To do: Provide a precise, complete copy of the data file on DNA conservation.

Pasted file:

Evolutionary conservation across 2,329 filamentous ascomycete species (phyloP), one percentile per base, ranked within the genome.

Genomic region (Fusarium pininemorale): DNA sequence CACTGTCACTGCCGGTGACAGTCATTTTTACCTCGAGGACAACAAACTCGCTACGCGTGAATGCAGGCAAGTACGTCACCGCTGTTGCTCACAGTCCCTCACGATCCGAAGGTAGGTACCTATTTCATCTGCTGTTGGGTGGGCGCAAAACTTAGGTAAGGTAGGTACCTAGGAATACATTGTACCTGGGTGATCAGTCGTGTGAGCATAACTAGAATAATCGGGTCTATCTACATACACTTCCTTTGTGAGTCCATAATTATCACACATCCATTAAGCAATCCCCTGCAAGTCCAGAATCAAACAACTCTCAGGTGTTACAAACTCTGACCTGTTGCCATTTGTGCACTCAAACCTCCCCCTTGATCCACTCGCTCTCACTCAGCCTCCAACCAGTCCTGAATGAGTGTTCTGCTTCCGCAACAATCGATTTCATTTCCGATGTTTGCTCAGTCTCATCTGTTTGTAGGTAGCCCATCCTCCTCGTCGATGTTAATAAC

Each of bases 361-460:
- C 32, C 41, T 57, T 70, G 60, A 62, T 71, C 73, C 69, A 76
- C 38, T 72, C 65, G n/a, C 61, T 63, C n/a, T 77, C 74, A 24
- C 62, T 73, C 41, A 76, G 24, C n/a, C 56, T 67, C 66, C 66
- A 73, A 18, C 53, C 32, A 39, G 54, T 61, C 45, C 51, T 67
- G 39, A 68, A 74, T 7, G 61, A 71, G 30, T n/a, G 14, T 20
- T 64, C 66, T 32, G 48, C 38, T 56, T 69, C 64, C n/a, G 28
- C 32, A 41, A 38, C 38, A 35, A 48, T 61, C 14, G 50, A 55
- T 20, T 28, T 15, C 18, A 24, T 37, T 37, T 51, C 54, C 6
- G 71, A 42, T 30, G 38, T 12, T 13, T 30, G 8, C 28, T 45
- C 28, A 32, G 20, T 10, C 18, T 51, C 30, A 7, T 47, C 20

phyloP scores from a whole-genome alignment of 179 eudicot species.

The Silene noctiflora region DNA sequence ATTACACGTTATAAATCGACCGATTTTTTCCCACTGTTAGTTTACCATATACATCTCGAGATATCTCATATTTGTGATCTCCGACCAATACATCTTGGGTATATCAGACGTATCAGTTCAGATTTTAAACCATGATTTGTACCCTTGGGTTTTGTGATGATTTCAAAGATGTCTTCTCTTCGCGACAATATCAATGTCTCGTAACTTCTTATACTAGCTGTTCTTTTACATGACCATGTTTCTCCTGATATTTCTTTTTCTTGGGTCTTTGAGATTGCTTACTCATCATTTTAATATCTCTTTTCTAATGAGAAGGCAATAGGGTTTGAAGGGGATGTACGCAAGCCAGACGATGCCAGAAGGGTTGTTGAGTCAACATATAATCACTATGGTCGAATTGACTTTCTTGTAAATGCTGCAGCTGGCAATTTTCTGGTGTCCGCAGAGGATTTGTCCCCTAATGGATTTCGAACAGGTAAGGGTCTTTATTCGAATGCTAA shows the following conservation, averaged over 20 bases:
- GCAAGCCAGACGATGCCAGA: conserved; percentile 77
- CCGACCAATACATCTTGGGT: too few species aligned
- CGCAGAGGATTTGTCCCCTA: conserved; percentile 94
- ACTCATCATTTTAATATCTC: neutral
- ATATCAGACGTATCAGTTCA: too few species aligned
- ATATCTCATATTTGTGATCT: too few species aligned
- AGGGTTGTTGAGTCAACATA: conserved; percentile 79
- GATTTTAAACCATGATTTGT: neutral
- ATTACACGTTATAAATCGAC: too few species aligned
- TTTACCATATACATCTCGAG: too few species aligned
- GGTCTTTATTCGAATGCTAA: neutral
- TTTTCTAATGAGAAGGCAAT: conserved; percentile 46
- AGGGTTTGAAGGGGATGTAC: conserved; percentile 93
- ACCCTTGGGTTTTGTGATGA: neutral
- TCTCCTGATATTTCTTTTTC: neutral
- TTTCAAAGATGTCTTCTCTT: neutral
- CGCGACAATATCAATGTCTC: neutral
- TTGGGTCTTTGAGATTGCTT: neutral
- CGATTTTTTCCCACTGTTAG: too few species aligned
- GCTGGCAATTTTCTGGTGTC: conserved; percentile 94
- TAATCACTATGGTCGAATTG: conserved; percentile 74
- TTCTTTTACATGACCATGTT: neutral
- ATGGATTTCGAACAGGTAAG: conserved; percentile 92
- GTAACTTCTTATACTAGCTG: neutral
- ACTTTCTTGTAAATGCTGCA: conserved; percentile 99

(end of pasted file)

Evolutionary conservation across 2,329 filamentous ascomycete species (phyloP), one percentile per base, ranked within the genome.

Genomic region (Fusarium pininemorale): DNA sequence CACTGTCACTGCCGGTGACAGTCATTTTTACCTCGAGGACAACAAACTCGCTACGCGTGAATGCAGGCAAGTACGTCACCGCTGTTGCTCACAGTCCCTCACGATCCGAAGGTAGGTACCTATTTCATCTGCTGTTGGGTGGGCGCAAAACTTAGGTAAGGTAGGTACCTAGGAATACATTGTACCTGGGTGATCAGTCGTGTGAGCATAACTAGAATAATCGGGTCTATCTACATACACTTCCTTTGTGAGTCCATAATTATCACACATCCATTAAGCAATCCCCTGCAAGTCCAGAATCAAACAACTCTCAGGTGTTACAAACTCTGACCTGTTGCCATTTGTGCACTCAAACCTCCCCCTTGATCCACTCGCTCTCACTCAGCCTCCAACCAGTCCTGAATGAGTGTTCTGCTTCCGCAACAATCGATTTCATTTCCGATGTTTGCTCAGTCTCATCTGTTTGTAGGTAGCCCATCCTCCTCGTCGATGTTAATAAC

Each of bases 361-460:
- C 32, C 41, T 57, T 70, G 60, A 62, T 71, C 73, C 69, A 76
- C 38, T 72, C 65, G n/a, C 61, T 63, C n/a, T 77, C 74, A 24
- C 62, T 73, C 41, A 76, G 24, C n/a, C 56, T 67, C 66, C 66
- A 73, A 18, C 53, C 32, A 39, G 54, T 61, C 45, C 51, T 67
- G 39, A 68, A 74, T 7, G 61, A 71, G 30, T n/a, G 14, T 20
- T 64, C 66, T 32, G 48, C 38, T 56, T 69, C 64, C n/a, G 28
- C 32, A 41, A 38, C 38, A 35, A 48, T 61, C 14, G 50, A 55
- T 20, T 28, T 15, C 18, A 24, T 37, T 37, T 51, C 54, C 6
- G 71, A 42, T 30, G 38, T 12, T 13, T 30, G 8, C 28, T 45
- C 28, A 32, G 20, T 10, C 18, T 51, C 30, A 7, T 47, C 20

phyloP scores from a whole-genome alignment of 179 eudicot species.

The Silene noctiflora region DNA sequence ATTACACGTTATAAATCGACCGATTTTTTCCCACTGTTAGTTTACCATATACATCTCGAGATATCTCATATTTGTGATCTCCGACCAATACATCTTGGGTATATCAGACGTATCAGTTCAGATTTTAAACCATGATTTGTACCCTTGGGTTTTGTGATGATTTCAAAGATGTCTTCTCTTCGCGACAATATCAATGTCTCGTAACTTCTTATACTAGCTGTTCTTTTACATGACCATGTTTCTCCTGATATTTCTTTTTCTTGGGTCTTTGAGATTGCTTACTCATCATTTTAATATCTCTTTTCTAATGAGAAGGCAATAGGGTTTGAAGGGGATGTACGCAAGCCAGACGATGCCAGAAGGGTTGTTGAGTCAACATATAATCACTATGGTCGAATTGACTTTCTTGTAAATGCTGCAGCTGGCAATTTTCTGGTGTCCGCAGAGGATTTGTCCCCTAATGGATTTCGAACAGGTAAGGGTCTTTATTCGAATGCTAA shows the following conservation, averaged over 20 bases:
- GCAAGCCAGACGATGCCAGA: conserved; percentile 77
- CCGACCAATACATCTTGGGT: too few species aligned
- CGCAGAGGATTTGTCCCCTA: conserved; percentile 94
- ACTCATCATTTTAATATCTC: neutral
- ATATCAGACGTATCAGTTCA: too few species aligned
- ATATCTCATATTTGTGATCT: too few species aligned
- AGGGTTGTTGAGTCAACATA: conserved; percentile 79
- GATTTTAAACCATGATTTGT: neutral
- ATTACACGTTATAAATCGAC: too few species aligned
- TTTACCATATACATCTCGAG: too few species aligned
- GGTCTTTATTCGAATGCTAA: neutral
- TTTTCTAATGAGAAGGCAAT: conserved; percentile 46
- AGGGTTTGAAGGGGATGTAC: conserved; percentile 93
- ACCCTTGGGTTTTGTGATGA: neutral
- TCTCCTGATATTTCTTTTTC: neutral
- TTTCAAAGATGTCTTCTCTT: neutral
- CGCGACAATATCAATGTCTC: neutral
- TTGGGTCTTTGAGATTGCTT: neutral
- CGATTTTTTCCCACTGTTAG: too few species aligned
- GCTGGCAATTTTCTGGTGTC: conserved; percentile 94
- TAATCACTATGGTCGAATTG: conserved; percentile 74
- TTCTTTTACATGACCATGTT: neutral
- ATGGATTTCGAACAGGTAAG: conserved; percentile 92
- GTAACTTCTTATACTAGCTG: neutral
- ACTTTCTTGTAAATGCTGCA: conserved; percentile 99